Stats uncover disparities
Employers looking to weed out racism in their organizations need to look at data on:
- Discrimination claims
- Company culture
Reviewing this data will help employers understand the extent of bias in their workplace.
Hiring and promotion
Disparities in hiring and advancement based on race persist among Black and Hispanic employees, a recent survey discovered. Prompted by Floyd’s death, Blind — an anonymous network of largely technology professionals — found that while 47% of White respondents think that upper management understands racial differences, only 34% of Hispanic and 19% of Black respondents agreed. When respondents were asked whether their ethnicity was reflected in upper management ranks, 76% of Whites said yes. Only 21% of Hispanic and 10% of Black workers responded yes.
Black and Hispanic workers in the Blind study overwhelmingly felt underrepresented in their companies. However, better recruiting strategies might have changed the study results.
Melodie Bond-Hillman, PhD, senior manager, HR and Administration at XYPRO Technology Corporation, told Workest that to attract diverse job candidates, her company recruits from as broad a talent pool as possible. She also cited training as a key factor in hiring and maintaining a diverse workforce and fostering employee social interaction.
When respondents were asked whether their ethnicity was reflected in upper management ranks, 76% of Whites said yes. Only 21% of Hispanic and 10% of Black workers responded yes.
A Pew Research Center study uncovered pay inequities across racial and economic lines in 2016. The center broke down earnings for White, Black, Asian, and Hispanic workers as follows:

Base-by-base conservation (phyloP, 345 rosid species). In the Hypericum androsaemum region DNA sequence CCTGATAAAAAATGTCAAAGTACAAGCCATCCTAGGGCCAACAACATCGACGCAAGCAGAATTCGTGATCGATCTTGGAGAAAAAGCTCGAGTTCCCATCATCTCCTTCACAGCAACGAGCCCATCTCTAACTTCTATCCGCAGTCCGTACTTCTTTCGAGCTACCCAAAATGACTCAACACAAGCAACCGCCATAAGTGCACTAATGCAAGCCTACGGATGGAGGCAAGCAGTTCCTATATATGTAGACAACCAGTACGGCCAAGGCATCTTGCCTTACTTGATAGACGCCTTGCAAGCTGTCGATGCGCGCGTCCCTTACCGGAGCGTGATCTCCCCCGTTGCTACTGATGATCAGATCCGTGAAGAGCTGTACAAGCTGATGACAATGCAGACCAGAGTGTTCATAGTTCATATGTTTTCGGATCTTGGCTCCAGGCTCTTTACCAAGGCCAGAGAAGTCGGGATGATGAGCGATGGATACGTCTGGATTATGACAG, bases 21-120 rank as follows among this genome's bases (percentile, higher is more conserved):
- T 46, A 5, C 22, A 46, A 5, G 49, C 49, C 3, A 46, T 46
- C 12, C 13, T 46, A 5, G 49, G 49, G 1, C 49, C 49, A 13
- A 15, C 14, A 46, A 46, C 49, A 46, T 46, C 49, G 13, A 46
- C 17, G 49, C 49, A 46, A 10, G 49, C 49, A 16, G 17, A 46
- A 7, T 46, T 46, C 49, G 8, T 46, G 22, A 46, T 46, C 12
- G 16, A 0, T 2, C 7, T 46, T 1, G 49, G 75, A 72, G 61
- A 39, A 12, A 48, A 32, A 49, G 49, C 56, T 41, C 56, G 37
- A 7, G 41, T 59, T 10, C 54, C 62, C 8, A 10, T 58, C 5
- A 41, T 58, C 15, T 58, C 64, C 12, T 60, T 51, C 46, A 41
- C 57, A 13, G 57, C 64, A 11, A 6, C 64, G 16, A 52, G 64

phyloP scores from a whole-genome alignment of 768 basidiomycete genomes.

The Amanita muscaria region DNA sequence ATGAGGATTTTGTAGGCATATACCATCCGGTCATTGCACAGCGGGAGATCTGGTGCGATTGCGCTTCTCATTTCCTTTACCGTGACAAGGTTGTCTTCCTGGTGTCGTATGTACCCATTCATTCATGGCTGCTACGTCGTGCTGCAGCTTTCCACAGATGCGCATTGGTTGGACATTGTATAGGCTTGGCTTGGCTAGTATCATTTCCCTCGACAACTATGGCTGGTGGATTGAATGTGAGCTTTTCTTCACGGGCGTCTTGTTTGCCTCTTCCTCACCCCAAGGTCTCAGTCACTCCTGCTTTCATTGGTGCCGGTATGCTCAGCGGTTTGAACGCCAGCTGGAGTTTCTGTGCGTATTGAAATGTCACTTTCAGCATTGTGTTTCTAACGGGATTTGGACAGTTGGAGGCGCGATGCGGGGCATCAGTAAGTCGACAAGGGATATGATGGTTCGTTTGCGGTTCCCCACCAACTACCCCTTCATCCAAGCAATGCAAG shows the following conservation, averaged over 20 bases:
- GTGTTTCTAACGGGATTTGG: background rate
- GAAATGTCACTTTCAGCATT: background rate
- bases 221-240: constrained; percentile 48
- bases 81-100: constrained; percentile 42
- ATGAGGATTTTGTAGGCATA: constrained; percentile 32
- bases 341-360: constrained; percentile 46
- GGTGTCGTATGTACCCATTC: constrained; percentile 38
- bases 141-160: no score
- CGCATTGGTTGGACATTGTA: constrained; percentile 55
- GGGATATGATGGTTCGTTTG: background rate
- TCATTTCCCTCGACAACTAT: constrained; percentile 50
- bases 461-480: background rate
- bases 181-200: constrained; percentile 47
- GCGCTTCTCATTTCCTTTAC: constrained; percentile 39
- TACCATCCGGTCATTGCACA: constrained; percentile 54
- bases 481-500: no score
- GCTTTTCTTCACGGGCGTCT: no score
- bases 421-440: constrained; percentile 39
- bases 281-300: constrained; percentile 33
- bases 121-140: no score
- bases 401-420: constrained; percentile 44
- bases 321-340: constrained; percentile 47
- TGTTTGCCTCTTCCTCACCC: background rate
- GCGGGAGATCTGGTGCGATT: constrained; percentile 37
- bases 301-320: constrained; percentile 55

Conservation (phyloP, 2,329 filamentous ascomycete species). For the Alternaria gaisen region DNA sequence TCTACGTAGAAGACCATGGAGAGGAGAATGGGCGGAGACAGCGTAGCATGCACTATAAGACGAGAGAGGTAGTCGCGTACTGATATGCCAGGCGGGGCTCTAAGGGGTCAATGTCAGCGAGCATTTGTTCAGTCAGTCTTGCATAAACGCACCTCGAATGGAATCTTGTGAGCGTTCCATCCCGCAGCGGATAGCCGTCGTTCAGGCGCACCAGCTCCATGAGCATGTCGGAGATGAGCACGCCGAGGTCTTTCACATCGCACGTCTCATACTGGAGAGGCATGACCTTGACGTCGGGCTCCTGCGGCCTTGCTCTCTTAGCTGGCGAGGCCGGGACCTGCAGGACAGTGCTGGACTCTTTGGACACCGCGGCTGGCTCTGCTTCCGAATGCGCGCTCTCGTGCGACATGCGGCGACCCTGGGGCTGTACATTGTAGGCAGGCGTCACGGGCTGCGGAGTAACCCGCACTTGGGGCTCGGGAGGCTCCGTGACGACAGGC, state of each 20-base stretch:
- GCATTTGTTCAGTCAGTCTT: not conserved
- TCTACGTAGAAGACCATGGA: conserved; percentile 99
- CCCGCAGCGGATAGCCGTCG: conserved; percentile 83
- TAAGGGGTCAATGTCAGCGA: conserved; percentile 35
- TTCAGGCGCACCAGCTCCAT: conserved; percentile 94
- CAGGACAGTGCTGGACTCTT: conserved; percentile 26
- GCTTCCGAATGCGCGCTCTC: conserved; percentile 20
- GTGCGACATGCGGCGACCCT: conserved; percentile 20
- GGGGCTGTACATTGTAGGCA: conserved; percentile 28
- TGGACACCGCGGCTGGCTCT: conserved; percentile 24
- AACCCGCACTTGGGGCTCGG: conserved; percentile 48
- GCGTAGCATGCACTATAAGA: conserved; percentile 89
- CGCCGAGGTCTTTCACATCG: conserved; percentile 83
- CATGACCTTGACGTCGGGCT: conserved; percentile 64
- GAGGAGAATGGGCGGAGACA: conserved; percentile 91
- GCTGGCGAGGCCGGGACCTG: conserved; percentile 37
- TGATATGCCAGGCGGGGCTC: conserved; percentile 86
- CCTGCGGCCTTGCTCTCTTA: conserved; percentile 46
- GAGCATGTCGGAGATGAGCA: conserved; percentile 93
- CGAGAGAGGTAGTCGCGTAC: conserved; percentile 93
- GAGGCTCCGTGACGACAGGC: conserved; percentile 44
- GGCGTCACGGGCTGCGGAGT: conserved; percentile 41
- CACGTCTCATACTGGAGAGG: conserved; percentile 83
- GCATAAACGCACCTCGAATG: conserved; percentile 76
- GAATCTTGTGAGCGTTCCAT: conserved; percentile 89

Asians remain the highest-paid workers in the United States. However, they faced the biggest pay decreases from 1970 to 2016, according to the center.
In the high-paying tech industry, a 2019 study by the employment platform Hired found that while Asian IT professionals surpassed their White counterparts in salary ($137,000 vs. $135,000), Black IT professionals remain the lowest paid ($130,000) among the 4 ethnic groups, including Hispanic ($131,000). According to Hired, wages are decreasing across the board, but the pay gap for professional Black workers in IT is widening.
Unlike many tech companies, which continue to struggle with diversity and fairness in hiring and pay, Adobe and Salesforce have gone public with the progress they’ve made in closing race- and gender-based pay gaps. The companies have achieved wage parity by increasing salaries and monitoring and auditing their compensation practices.
XYPRO takes similar actions to ensure parity. They review all employees’ wages, follow government hiring guidelines, and track applicants, Bond-Hillman said.